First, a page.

Lot 57
  • 57

Daniel Ridgway Knight

Estimate
150,000 - 250,000 USD
bidding is closed

Description

  • Daniel Ridgway Knight
  • At the Well
  • signed Ridgway Knight and inscribed Paris (lower left)
  • oil on canvas

Provenance

Private Collection
Sale: Sotheby's, New York, October 30, 1980, lot 49, illustrated
Private Collection
Hammer Galleries, New York (by 1981)
Private Collection (acquired from the above in 1981, and sold, James D. Julia, Fairfield, Maine, January 26, 2005, lot 50, illustrated)
Richard Green, London
Acquired from the above 

Exhibited

New York, Hammer Galleries, 19th and 20th Century European and American Paintings, Recent Acquisitions, June 16 - August 31, 1981
Roslyn Harbor, New York, Nassau County Museum of Art, Garden Party, March 8 - July 6, 2014

Catalogue Note

Ridgway Knight felt that his purpose in life was to paint the people of the French countryside.  Immersing himself in a rural setting, he never installed a bathroom with running water, refused to run electricity, and viewed other newly introduced conveniences such as the automobile with some skepticism.  As soon as the artist felt an urban Paris influence overtake his beloved Poissy, he moved to Rolleboise so that he could be further removed from modern trappings.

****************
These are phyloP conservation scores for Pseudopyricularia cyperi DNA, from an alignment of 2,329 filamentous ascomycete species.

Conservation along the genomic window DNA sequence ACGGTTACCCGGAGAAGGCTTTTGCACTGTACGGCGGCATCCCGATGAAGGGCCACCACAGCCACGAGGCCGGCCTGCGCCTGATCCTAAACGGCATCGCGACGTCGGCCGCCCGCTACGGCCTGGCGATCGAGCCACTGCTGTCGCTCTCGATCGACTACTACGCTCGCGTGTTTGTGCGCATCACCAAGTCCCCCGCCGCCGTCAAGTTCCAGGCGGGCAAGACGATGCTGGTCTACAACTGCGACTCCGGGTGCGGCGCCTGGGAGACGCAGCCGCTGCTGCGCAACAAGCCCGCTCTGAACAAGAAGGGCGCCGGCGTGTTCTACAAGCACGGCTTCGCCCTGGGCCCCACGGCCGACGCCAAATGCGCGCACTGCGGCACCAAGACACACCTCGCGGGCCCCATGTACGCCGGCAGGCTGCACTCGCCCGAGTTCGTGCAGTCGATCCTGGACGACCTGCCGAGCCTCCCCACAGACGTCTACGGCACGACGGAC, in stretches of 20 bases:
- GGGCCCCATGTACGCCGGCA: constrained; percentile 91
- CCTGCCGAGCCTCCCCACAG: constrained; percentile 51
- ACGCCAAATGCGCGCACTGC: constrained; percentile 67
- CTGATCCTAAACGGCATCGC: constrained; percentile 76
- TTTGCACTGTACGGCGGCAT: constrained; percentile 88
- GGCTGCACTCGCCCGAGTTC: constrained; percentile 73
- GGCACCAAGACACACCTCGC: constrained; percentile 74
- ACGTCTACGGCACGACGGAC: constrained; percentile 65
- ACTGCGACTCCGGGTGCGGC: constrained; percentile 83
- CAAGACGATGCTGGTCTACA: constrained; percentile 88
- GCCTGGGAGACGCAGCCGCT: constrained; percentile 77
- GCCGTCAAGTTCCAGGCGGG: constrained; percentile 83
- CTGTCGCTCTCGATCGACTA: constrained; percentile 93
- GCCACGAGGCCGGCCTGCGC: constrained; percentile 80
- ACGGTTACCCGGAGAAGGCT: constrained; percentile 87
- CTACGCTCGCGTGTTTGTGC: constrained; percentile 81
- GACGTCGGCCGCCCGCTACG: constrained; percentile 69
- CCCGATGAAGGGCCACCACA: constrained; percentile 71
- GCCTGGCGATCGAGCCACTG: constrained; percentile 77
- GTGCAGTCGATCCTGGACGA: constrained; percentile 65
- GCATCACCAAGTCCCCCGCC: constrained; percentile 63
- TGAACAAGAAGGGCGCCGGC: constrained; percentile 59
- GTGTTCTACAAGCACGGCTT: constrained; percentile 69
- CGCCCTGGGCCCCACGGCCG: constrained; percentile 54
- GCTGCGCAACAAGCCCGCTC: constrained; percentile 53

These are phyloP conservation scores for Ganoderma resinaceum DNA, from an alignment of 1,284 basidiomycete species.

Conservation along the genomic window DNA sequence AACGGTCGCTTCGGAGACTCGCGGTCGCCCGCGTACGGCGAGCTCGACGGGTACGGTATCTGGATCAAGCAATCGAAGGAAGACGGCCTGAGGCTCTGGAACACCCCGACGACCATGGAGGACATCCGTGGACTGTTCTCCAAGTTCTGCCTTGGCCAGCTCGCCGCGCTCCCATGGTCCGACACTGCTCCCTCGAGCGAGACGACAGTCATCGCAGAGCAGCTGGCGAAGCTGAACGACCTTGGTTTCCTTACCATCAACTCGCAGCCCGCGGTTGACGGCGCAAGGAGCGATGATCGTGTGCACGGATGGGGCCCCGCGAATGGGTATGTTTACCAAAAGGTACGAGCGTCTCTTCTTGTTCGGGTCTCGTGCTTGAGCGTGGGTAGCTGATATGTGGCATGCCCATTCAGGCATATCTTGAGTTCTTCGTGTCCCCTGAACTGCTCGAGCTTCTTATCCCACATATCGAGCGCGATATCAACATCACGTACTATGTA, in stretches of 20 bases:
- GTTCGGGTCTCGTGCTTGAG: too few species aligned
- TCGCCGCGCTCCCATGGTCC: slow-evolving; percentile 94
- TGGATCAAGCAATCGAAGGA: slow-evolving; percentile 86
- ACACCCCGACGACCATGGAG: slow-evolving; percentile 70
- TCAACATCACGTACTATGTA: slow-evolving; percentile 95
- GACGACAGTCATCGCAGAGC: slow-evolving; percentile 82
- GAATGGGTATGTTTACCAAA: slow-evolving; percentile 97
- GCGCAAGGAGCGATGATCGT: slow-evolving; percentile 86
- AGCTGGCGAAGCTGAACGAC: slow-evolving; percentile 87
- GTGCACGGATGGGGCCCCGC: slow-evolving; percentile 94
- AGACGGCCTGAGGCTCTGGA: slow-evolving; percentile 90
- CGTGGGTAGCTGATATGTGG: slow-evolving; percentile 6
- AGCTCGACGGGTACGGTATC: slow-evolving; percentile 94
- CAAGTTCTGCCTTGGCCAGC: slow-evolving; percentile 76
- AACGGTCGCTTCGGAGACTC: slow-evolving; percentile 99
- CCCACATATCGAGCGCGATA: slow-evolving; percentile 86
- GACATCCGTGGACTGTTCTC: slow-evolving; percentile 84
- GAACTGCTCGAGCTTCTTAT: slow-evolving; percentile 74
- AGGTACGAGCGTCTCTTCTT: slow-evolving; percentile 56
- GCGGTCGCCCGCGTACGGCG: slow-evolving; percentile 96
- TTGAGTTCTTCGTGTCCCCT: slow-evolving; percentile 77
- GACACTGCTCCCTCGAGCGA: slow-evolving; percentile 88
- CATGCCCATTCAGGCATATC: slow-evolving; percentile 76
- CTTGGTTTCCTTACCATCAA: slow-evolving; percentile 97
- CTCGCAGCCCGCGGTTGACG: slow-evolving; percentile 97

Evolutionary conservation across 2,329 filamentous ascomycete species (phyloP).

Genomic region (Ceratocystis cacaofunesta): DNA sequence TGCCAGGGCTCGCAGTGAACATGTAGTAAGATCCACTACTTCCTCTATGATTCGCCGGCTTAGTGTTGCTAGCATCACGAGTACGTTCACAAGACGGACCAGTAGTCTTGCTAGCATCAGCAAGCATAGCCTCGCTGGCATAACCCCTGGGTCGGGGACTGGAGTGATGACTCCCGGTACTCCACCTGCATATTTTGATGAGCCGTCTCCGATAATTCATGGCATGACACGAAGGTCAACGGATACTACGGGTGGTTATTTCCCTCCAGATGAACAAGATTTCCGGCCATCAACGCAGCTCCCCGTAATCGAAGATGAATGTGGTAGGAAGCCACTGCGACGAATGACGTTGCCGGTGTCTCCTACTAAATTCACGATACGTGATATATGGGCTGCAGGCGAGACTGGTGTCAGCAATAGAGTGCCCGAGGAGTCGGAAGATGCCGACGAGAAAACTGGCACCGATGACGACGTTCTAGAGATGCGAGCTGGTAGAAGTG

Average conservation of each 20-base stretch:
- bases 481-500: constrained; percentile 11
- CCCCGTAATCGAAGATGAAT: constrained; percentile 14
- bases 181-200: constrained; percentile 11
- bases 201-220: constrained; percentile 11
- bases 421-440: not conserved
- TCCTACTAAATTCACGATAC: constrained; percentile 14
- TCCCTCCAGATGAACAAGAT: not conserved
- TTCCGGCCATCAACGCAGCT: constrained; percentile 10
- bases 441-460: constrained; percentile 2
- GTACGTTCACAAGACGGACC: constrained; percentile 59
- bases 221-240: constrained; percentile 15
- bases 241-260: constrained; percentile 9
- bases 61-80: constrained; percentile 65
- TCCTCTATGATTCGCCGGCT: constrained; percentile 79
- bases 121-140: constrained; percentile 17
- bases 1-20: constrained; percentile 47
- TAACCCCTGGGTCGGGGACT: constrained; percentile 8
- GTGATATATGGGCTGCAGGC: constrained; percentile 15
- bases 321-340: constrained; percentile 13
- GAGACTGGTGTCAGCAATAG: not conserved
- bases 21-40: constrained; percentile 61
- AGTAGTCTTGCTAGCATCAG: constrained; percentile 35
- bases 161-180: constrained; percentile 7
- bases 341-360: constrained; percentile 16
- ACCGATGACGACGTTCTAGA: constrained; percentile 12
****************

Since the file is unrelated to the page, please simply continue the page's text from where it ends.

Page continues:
In order to perfectly capture the unique spirit of the country, Ridgway Knight made every effort to involve himself completely in country life.  As the critic George Sheldon explained the artist was “a familiar figure in the field and in the cottage…. A hundred times he has been called upon to act as godfather to the children of his models… His habit in this regard is well known among them” (George Sheldon, Recent Ideals of American Art, New York, 1889, p. 27 as quoted in A Pastoral Legacy, Ithaca, 1989, n.p.).  This rare community of artist and model allowed for such personal portrayals as At the Well. More than stock types placed in poses, Ridgway Knight captures a moment which reveals the closeness of the country people. This special quality was not overlooked.  As Sheldon believed “These peasants are as happy and content as any similar class in the world…. They enjoy life. They work hard, to be sure, but plenty of people do that. They love their native soil” (Sheldon, Recent Ideals, p. 24, as quoted in A Pastoral Legacy, n.p.).

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